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The consequences of a traffic ticket can reach beyond a minor annoyance and a small fine. Depending on the type of violation, misbehaving while motoring could mean losing your license, increased insurance rates, and additional fines and fees.
Losing Your License
Losing your license is pretty much a given, for serious traffic violations such as driving while intoxicated, but you can also lose your license for numerous habitual traffic violations in a brief period of time.
For example, in many states, you will accumulate points for each traffic violation. More serious violations are cause for more points than minor infractions. When the points start to accumulate, your license can be suspended.
You may have a chance to redeem yourself before your license is suspended at a revocation hearing. It’s best to provide proof at the hearing of how you’ve improved your driving, or changed the situation that caused the violation in the first place. If you received a DUI, proof of attending Alcoholics Anonymous would be a great way to show the hearing officer that you’ve made positive changes.
In some cases, you can drive with a restricted license if your situation calls for it. For instance, a single mother who needs to drive to work and take her children to school might qualify if the traffic violation allows. If you have this type of situation, be sure to notify the hearing officer.
Insurance Can Skyrocket
An insurance premium that skyrockets is very common when you have multiple moving violations. One traffic violation can cause a spike in your insurance, but more than one – and your insurance could be more expensive than your car payment. If you have more than one infraction, it may be worth your time and effort to fight it in court.
If you’re worried about rising insurance rates, or wondering can you register a car online, never call your agent and tell on yourself! If you plead not guilty in court and win, there’s no need for your insurer to know. It’s better to get an anonymous quote based on your driving history, current tickets, and age. An acquaintance or family member can help you do this. This will give you an idea of how expensive your new rate is going to be. If you find your current insurer’s rates are going to be too expensive, get quotes from multiple companies.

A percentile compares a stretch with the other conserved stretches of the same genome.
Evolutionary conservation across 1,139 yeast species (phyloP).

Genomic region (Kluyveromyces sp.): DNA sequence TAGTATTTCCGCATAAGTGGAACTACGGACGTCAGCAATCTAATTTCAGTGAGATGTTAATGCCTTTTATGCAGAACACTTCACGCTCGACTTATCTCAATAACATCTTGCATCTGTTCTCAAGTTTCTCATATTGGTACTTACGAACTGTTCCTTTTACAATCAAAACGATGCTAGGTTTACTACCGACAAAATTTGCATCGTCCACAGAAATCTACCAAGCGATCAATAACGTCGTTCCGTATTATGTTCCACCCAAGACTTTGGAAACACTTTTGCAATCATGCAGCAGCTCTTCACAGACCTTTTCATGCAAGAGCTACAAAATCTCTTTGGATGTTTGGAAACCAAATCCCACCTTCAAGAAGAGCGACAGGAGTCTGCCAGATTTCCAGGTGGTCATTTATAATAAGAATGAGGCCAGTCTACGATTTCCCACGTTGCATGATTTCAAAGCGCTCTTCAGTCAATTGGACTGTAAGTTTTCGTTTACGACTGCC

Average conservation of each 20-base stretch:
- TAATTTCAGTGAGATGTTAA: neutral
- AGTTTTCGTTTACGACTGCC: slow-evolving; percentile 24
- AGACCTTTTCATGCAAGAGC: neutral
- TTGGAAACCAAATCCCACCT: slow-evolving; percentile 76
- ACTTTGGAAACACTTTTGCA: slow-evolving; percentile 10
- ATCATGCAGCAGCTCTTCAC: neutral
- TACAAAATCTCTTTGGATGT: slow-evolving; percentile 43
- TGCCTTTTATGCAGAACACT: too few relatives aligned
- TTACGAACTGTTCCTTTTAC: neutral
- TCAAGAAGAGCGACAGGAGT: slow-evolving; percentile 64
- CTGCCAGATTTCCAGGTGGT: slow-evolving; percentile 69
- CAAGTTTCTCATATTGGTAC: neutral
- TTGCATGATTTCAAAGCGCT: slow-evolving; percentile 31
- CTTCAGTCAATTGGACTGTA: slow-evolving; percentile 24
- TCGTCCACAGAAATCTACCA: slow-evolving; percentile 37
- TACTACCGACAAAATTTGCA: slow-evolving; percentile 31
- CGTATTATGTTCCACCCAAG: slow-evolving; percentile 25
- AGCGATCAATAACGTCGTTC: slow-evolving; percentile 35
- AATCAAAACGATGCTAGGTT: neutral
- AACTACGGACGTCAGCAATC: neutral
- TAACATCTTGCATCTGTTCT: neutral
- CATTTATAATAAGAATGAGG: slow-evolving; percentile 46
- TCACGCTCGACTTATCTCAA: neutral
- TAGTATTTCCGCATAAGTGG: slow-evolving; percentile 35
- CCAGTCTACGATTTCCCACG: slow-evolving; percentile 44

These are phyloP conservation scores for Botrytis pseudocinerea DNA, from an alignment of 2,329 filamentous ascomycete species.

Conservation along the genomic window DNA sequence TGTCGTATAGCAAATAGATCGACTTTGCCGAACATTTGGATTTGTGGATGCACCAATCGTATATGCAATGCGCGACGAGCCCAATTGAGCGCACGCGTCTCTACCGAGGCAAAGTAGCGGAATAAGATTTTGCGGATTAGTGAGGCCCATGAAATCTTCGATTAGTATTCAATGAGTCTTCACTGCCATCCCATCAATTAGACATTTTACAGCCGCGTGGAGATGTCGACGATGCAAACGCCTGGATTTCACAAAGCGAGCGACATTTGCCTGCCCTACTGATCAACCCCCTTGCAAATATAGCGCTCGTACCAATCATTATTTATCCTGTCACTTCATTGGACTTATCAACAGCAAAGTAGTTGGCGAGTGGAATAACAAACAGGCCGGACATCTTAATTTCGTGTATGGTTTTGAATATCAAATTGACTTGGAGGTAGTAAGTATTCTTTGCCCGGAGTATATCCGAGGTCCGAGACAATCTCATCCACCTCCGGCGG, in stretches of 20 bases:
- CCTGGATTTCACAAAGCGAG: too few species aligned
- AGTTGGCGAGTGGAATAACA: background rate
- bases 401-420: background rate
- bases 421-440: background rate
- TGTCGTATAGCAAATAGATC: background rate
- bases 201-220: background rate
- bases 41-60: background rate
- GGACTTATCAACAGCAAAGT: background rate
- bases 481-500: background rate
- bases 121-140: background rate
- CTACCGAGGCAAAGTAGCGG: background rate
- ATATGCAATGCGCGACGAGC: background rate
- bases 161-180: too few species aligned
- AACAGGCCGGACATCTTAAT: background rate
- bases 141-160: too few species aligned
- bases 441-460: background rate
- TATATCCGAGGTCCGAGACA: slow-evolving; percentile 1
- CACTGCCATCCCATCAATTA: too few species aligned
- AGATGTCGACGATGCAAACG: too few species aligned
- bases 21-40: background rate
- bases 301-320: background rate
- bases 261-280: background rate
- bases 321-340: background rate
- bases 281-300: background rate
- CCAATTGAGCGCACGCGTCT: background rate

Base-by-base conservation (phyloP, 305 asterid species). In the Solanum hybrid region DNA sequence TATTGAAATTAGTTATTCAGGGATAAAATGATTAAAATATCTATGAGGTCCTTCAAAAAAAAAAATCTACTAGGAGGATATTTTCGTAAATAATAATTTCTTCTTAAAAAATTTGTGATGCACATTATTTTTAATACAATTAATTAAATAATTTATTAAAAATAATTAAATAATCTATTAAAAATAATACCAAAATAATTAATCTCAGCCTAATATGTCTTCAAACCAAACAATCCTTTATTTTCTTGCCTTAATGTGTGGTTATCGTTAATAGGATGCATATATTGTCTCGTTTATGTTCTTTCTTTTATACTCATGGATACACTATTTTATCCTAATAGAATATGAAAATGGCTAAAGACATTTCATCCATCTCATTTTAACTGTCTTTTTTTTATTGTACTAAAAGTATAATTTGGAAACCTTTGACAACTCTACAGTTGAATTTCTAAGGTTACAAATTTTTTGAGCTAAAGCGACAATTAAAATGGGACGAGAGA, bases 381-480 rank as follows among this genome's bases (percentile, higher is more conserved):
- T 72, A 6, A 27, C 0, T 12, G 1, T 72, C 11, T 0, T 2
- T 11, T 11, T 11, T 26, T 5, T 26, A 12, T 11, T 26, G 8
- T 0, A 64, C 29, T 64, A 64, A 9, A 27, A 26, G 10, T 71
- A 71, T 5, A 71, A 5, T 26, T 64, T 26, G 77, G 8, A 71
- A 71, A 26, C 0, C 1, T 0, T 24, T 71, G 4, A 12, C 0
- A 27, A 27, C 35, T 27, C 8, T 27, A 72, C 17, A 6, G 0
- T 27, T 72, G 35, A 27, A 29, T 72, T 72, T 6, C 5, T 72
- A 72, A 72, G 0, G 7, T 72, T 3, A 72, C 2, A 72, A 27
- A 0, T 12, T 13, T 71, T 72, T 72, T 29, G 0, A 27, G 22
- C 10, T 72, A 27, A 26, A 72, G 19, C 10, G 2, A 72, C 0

Fines and Fees
If you plead guilty to a traffic ticket, you must pay the fee associated with the violation. Often you can arrange monthly payments in the event you can’t pay the full amount. Sometimes a judge will reduce the total, but if you don’t pay the fine or show up in court to explain – a bench warrant will be issued for your arrest. Always take your traffic ticket seriously.
On top of paying for your traffic violation, you’ll find that you’re also paying processing costs or court fees; all cleverly disguised as part of your traffic fine, of course. As you can see; the time, money, and headaches associated with a traffic violation can really add up. Fortunately, in many states, traffic school is an option.
When you get a ticket, traffic school is your new best friend if you want to avoid license suspension, points on your driving record, and increased insurance fees. True, you will have to pay the cost of traffic school, but it’s much less expensive than the alternative.
Of course, the law varies from state to state concerning who can use traffic school to get out of a ticket. Some violations such as drunk driving, a hit-and-run, or multiple tickets may not qualify, but you should always ask about the rules in your state. Even with a serious offense, enrolling in traffic school will only help you in court, showing the judge that you’re working on becoming a safer driver.
Traffic school can bring down insurance rates, keep tickets completely off your record, and teach you how to be a defensive driver.
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